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Dividing Line Between U.S. and Mexico

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Dividing Line Between U.S. and Mexico

Photo courtesy architect news

Photo courtesy architect news

Photo courtesy architect news

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580 miles. That is the length of fencing we have between the U.S. and Mexico. Ranging from steel slats to bollards, the current fences, constructed under the 2006 Secure Fences Act, were designed to deter terrorism, drug smuggling, and illegal immigration. Thirteen years later, with the president and hardline conservatives revisiting the idea of fortifying the border, it is important to ask the question: Do barriers work?

A recent claim Trump has made is that members of Al Qaeda are illegally crossing the border, evidenced by prayer rugs “found” on the border. This claim has been thoroughly debunked, but the bigger question of terrorism remains. Although it seems plausible that terrorists would go through open parts of the border, according to the Center for Immigration Studies, no one has ever crossed the border to commit an act of terrorism. Most terrorists either enter the U.S. through international flights or are people born in the U.S. As open as our border is, the unfortified parts consist of harsh desert and mountainous terrain, deterring potential terrorists from going through the border. In fact, a much bigger issue than the nearly nonexistent threat of border crossing terrorism is the issue of homegrown terrorism, where citizens rejected by their communities become easily radicalized and commit an act of terrorism. We should shift our attention from the border wall to what’s happening inside our borders.

Proponents of increasing border security affirm that more barriers would lead to less drug trafficking. While it is true drug smuggling across the border is an issue, a wall or barrier is not the solution. First of all, most drug smuggling is not conducted along the border, but at ports of entry, where cartels hide drugs in vehicles (NY Times). Second, according to the Cato Institute, the cartels have found multiple ways around every type of border, including climbing over the fence, digging a tunnel under the fence, constructing ramps for cars to drive over, and cutting holes in the fence. If we want to stop the drug smuggling, we should attack the source of the problem: the high demand for drugs among Americans. Decreasing the stigmatization of drugs and decriminalizing drug abuse could decrease this demand.

Perhaps the most pervasive and personal argument for more barriers is the fear of illegal immigration. In his national broadcast, Trump portrayed the thoughts many hardline conservatives have about illegal immigration: the migrants are criminals who pose a threat to our country. While the stories of illegal immigrants hurting U.S. civilians are tragic, the overarching picture of immigration is one of asylum and economic opportunities. In 2018, according to the Washington Office in Latin America, over 100,000 asylum applications have been filed, with many from Honduras, El Salvador, and Guatemala. In fact, undocumented immigrants are less likely to commit crimes than citizens (Washington Post). Even for people who dislike immigrants in general, the situation on the border is far from a crisis: the number of border apprehensions is the lowest it has been in the past ten years (NY Times). Additionally, as with drug smuggling, people can also bypass the border barriers in much the same ways. As a sovereign nation, the U.S. is well within its rights to secure its borders, but when it comes to immigration, barriers do little to deter the dreams of thousands of migrants.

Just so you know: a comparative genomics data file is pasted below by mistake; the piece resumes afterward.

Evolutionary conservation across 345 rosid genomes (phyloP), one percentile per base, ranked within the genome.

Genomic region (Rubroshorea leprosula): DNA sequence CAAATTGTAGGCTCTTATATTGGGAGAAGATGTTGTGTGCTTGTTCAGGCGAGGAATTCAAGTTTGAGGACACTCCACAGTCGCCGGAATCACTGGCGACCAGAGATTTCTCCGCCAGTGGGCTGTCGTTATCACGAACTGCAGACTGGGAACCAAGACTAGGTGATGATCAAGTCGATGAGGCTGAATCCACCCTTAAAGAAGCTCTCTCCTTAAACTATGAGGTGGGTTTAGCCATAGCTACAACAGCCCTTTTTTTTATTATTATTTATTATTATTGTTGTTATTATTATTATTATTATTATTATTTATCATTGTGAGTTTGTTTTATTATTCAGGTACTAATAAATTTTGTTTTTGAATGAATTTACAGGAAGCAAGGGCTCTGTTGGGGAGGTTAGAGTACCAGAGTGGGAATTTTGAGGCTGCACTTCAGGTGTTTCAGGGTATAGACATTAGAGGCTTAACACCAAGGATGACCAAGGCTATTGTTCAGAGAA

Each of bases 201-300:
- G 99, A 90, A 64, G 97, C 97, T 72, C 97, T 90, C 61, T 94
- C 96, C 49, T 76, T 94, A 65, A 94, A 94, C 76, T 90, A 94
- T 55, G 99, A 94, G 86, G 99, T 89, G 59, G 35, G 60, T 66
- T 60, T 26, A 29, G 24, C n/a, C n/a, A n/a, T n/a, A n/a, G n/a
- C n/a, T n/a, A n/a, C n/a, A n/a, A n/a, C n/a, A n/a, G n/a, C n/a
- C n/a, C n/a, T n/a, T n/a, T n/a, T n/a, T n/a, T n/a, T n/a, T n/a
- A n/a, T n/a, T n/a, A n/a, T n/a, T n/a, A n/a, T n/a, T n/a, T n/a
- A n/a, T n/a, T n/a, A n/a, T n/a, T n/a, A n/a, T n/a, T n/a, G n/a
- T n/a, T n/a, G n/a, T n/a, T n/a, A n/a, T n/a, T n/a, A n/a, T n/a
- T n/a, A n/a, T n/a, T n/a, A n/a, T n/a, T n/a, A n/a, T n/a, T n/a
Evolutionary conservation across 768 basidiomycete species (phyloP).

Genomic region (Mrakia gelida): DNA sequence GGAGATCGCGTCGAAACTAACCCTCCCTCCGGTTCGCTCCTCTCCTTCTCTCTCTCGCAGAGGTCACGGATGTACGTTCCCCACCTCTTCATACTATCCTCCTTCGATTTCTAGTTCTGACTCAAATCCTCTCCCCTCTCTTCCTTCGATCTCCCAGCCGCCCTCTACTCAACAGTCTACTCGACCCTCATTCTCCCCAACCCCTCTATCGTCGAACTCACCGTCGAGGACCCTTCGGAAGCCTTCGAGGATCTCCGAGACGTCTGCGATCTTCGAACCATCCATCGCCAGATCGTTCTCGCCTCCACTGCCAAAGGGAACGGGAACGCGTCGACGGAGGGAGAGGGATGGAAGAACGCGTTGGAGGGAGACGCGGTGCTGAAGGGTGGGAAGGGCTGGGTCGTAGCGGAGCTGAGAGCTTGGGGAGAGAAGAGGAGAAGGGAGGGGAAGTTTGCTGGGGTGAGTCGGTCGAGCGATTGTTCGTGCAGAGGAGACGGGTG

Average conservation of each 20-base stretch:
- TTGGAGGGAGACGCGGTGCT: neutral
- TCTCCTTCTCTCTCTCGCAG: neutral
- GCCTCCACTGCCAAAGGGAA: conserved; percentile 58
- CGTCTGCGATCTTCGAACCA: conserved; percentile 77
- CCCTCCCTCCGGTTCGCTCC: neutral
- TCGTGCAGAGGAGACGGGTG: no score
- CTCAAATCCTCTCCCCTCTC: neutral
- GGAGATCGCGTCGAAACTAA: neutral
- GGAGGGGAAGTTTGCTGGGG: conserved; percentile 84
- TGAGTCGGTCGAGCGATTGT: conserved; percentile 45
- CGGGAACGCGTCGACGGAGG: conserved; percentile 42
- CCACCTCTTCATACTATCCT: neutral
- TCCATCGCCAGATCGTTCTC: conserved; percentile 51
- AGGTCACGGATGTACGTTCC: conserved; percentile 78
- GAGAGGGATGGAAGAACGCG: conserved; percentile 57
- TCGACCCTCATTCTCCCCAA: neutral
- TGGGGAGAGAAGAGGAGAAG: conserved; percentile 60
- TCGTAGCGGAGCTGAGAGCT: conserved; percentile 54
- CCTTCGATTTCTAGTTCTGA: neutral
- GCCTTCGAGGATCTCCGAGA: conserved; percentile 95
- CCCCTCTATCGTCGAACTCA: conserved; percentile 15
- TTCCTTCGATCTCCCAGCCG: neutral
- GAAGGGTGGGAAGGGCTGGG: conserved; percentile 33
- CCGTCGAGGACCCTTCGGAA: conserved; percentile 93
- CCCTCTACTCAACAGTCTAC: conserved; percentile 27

If the border barriers don’t stop terrorism, don’t stop drug smuggling, and don’t stop illegal immigration, what do the barriers do? An often underrepresented issue of the border barriers is the environmental impact they have. The land on the border is not a barren wasteland, but rather a diverse ecosystem, from the Sonoran Desert in the Southwest to the marshlands along the Rio Grande. Teeming with wildlife, the borderlands are ecological gems and many sites are national parks or sanctuaries. The construction of fences and barriers in these ecosystems threatened the very existence of hundreds of species along the border. For instance, the fence along the Cabeza Prieta Wildlife Reserve has blocked the migration patterns of the Sonoran Pronghorn, who used to travel freely between the border for food and resources. This has resulted in a decrease in the Pronghorn population from a few thousand to a few hundred in five years. The barriers also stop the natural flow of water on the borderlands, causing flooding during heavy rains. One such flood in Nogales, Mexico killed two people and destroyed people’s homes and businesses. In fact, to create the border under the 2006 act, the Department of Homeland Security waived 40 environmental protection laws.

The cost of additional border barriers is far from affordable. The 5.7 billion dollars demanded for the border wall, already an astronomical amount, is not the actual cost of the wall. According to a report from Trump’s own Homeland Security Department, the wall would cost around 21.6 billion dollars. With this amount, the government can pay off 600,000 student loans, provide rent for every homeless person in the country for three years, or cover 60 million Americans with dental insurance. The border barriers are a massive drain on the government’s budget and resources.

 

About the Writer
David Kim, Opinion Editor

Grade:  12

Years on Staff:  2

What do you like to do in your free time?  Read, play tennis.

Why are you writing for The Flintridge Press? ...

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Dividing Line Between U.S. and Mexico